It’s no secret that visitation to Iceland has been up in recent years. In addition to photos of the volcanic landscapes, many who travel to the island nation return home with Icelandic sweaters hand-knit from local wool. They’re warm, but as written in a recent CBS News story, many of these sweaters weren’t knitted in Iceland. Instead, they were knitted in China, where labor is cheaper and more available. From the story:
“Local knitters are upset at seeing their profit margins diminished by the appearance of sweaters actually made in China, albeit from authentic Icelandic wool. The practice was started by some local manufacturers who have successfully outsourced the labor to China. Containers full of local yarn are shipped from the North Atlantic island nation, made into sweaters, then shipped back again, labeled as ‘hand-knitted from Icelandic wool.'”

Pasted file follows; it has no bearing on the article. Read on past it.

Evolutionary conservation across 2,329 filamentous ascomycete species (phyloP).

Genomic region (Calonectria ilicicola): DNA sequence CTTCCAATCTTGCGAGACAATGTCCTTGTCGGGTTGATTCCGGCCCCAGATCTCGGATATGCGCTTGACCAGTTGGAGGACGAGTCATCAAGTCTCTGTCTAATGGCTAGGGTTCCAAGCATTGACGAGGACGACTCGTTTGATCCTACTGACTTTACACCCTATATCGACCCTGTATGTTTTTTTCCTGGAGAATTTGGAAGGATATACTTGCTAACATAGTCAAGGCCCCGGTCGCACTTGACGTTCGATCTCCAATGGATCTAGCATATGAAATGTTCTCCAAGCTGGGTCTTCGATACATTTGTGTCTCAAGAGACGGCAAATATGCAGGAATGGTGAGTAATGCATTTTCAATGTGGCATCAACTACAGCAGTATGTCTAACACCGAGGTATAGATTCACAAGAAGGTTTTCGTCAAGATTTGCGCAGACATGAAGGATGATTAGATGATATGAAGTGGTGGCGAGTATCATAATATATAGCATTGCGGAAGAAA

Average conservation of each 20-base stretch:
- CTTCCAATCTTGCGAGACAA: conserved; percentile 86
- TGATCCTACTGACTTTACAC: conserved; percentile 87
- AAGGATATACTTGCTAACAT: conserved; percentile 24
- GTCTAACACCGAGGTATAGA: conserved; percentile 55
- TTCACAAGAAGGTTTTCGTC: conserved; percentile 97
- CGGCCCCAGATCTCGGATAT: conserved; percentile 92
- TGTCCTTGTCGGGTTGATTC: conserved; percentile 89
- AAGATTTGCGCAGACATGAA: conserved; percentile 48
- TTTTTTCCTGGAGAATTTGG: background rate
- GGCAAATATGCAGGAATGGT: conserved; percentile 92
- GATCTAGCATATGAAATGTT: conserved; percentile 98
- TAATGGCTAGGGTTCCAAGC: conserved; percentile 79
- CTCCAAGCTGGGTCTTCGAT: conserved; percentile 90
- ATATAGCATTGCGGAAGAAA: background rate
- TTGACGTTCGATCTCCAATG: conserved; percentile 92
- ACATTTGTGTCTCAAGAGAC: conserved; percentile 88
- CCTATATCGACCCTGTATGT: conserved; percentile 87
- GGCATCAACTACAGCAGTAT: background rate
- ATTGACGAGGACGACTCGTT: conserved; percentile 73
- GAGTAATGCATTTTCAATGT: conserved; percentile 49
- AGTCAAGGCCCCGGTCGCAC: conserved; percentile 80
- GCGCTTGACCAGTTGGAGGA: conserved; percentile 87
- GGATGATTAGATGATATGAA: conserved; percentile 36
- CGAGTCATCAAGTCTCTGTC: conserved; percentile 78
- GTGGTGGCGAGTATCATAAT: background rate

The famous sweaters are known as lopi sweaters or lopapeysa (from lopi, denoting the particular kind of unspun yarn, and peysa meaning “sweater, jumper, pullover”), and each is necessarily hand-knitted (no machines involved) from the wool of Icelandic sheep. Where they are hand-knitted is a different story, though. The assumption from tourists is likely to be that a lopi sweater they find for sale in Iceland was made in Iceland, but the story estimates that two-thirds of them were made in China.
Going forward, knitting co-ops in Iceland have urged the government to put forward legislation on the issue. But for now, how do you know what you’re buying? First, you should look at the tag. If it was knitted in China, it should say that. You might even ask the seller directly. Beyond that, you should consider the price, as “locally made sweaters retail for about $200, while the Chinese ones sell for around $170, reflecting the wage gap between the two nations.”
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